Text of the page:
Why is sustainable design important?
The built environment, its construction and operation account for a major part of global fossil fuel energy use and its associated CO2 emissions. These emissions are generally considered to have an impact on climate change. The built environment also accounts for a large proportion of material resource use, waste production, and associated emissions. Buildings and their supporting infrastructures are said to be responsible for emitting about 50% of all CO2 emissions, possibly rising to 70% if urban transportation is included. Global carbon reduction obligations cannot be met from renewable energy alone and therefore energy efficiency is crucial across all sectors of the built environment.
In 1990 schools’ greenhouse gas emissions for the UK stood at 6.5million tonnes of carbon dioxide equivalent (mtCO2e). By 2006, emissions had risen to 7.3mtCO2e, an increase of 12%.
The extension of school hours has undoubtedly resulted in higher energy consumption through the increased demand for heating and lighting running late into the evenings and at weekends. However, up to a third of the additional energy consumption has been attributed to an increase in the provision and use of Information and Communication Technology (ICT) equipment. This increase in ICT can conflict with an energy reduction strategy in two ways; the equipment itself uses electricity and, dedicated ICT rooms often have to be mechanically cooled as a result of the incidental heat generated.
Emissions from school travel and transport has also increased by a massive 59% between 1990 and 2006, and the National Travel Survey suggests that journey distance to school has increased by 25% since 1990 (National Travel Survey, 2010).
These trends have to be reversed in line with government targets. The UK target for CO2 reductions is 34% below 1990 emissions by 2020 while the Welsh Assembly Government intend to achieve a 3% annual reduction from 2011 based on a baseline of the average emissions from 2006-2010 . In the longer term, aspirations of at least 80% reductions by 2050 have been set.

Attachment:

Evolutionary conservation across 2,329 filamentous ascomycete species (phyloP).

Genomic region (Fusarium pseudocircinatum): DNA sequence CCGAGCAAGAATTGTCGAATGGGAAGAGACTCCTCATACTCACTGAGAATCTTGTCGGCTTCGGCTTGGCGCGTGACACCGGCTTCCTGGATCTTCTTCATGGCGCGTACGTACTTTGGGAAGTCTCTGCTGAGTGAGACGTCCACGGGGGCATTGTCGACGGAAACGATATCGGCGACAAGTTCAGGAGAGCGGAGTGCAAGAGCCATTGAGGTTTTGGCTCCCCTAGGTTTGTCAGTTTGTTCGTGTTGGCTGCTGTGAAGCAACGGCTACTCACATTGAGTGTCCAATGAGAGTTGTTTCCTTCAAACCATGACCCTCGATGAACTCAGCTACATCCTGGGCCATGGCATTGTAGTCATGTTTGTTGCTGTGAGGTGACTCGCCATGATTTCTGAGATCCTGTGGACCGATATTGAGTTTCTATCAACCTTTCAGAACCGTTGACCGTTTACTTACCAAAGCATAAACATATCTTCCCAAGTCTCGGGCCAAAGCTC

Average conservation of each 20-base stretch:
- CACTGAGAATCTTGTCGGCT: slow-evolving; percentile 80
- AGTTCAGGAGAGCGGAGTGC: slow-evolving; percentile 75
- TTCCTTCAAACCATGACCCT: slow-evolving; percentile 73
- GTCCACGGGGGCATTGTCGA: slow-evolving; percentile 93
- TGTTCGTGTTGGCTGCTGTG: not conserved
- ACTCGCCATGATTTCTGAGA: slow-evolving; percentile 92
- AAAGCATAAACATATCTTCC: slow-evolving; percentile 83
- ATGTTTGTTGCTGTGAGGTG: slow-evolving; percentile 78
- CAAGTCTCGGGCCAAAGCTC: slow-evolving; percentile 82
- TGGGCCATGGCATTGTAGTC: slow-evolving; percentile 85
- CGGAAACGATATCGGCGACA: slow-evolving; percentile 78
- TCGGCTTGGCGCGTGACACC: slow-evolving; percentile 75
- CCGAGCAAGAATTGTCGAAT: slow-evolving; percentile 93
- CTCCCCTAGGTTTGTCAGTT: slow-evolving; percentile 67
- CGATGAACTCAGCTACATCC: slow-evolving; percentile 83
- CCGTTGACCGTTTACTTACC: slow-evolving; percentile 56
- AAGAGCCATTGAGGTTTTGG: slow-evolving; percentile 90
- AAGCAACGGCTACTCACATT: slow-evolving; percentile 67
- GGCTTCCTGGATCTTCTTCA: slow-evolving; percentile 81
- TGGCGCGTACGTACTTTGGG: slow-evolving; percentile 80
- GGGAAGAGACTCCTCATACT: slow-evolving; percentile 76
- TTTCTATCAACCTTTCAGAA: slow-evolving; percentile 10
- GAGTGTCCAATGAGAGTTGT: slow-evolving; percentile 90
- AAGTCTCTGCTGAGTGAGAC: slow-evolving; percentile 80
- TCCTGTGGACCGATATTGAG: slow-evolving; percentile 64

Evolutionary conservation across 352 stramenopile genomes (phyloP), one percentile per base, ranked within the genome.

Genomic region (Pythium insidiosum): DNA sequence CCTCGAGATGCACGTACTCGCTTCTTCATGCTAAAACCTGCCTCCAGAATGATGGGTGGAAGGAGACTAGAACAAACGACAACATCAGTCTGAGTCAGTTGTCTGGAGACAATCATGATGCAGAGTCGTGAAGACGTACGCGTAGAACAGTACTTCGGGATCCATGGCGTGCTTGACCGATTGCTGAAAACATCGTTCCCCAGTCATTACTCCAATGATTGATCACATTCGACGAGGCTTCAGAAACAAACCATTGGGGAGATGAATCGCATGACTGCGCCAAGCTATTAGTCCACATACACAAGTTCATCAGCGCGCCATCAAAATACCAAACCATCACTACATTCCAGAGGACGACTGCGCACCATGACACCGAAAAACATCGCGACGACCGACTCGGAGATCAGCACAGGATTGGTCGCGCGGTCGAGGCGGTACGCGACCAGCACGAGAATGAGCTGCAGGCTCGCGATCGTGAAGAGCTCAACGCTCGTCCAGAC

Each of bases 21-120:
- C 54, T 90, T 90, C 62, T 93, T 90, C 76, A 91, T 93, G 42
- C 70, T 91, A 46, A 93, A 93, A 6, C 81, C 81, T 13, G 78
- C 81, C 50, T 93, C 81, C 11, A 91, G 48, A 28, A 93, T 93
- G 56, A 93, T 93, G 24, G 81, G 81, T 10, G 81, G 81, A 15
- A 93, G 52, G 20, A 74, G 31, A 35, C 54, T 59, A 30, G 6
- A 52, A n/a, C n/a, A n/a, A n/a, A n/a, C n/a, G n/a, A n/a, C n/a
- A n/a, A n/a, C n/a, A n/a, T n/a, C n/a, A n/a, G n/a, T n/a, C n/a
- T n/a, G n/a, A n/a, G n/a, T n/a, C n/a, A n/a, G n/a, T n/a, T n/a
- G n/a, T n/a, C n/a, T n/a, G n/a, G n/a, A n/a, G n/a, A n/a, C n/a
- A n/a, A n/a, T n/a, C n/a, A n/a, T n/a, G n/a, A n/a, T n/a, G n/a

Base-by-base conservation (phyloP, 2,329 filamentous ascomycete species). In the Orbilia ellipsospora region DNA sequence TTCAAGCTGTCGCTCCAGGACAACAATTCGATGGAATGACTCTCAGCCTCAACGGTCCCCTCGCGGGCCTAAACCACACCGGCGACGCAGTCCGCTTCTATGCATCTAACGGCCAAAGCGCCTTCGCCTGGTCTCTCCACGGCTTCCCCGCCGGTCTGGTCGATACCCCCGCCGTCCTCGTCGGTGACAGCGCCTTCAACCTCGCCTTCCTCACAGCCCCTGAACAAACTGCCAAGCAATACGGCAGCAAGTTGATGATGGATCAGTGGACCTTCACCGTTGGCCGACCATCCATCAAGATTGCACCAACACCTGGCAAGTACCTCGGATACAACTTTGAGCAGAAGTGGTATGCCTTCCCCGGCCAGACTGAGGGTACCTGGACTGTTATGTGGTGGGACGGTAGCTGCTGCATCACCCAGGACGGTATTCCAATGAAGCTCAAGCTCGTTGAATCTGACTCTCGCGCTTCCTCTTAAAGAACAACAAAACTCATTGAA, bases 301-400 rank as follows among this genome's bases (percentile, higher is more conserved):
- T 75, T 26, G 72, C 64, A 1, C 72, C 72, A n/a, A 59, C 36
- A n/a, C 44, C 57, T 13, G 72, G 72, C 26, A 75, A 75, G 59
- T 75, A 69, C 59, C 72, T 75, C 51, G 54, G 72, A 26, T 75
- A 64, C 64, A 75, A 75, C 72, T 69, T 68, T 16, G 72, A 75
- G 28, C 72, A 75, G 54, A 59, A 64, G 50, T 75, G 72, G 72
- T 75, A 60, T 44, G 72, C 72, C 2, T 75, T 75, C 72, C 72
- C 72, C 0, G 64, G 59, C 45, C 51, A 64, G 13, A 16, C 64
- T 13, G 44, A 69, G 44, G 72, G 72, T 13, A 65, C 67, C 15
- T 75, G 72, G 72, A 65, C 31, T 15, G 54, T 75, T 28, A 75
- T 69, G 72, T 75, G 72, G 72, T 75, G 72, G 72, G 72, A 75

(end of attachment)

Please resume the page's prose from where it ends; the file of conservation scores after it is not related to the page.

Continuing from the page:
Sustainable design needs to be considered from the very start of a project and a consistent approach should be implemented through:
All stakeholders should be involved in identifying the sustainability aims and issues and kept up to date throughout the whole process. This will enable stakeholders to have responsibility and feel part of the decision making process. Behaviour is key throughout the whole process to ensure that the sustainability objectives are realised.
Funding to rebuild or retrofit schools is limited; therefore it is essential that projects undertaken produce sustainable schools that are appropriate. The School Building Survey of 1962 conservatively estimated that £1,368 million would be required at that time to bring all schools in the UK up to standard. This would be equivalent to approximately £2.2 billion in 2009.
The characteristics of the built environment within a school have changed significantly over time as the learning environment has become more complex, providing more facilities and opportunities for both pupils and the community as a whole. Sustainable design needs to allow for future changes to be incorporated into the built environment simply, with minimum expense and disruption. Simpler buildings generally provide more flexibility for change in the future and are generally easier to maintain.
As part of WAGs sustainability requirements and objectives ‘All new non-domestic buildings funded by the Welsh Assembly Government and Assembly Government Sponsored Bodies (AGSBs) must be built to the Building Research Establishment Environmental Assessment Method (BREEAM) “Excellent” standard, or equivalent’. This includes newly built schools.
However, there is a cost implication in achieving these stringent standards; for example’ research has found that to improve a school design from a BREEAM ‘very good’ rating to an ‘excellent’ rating can cost an additional £60 per m2.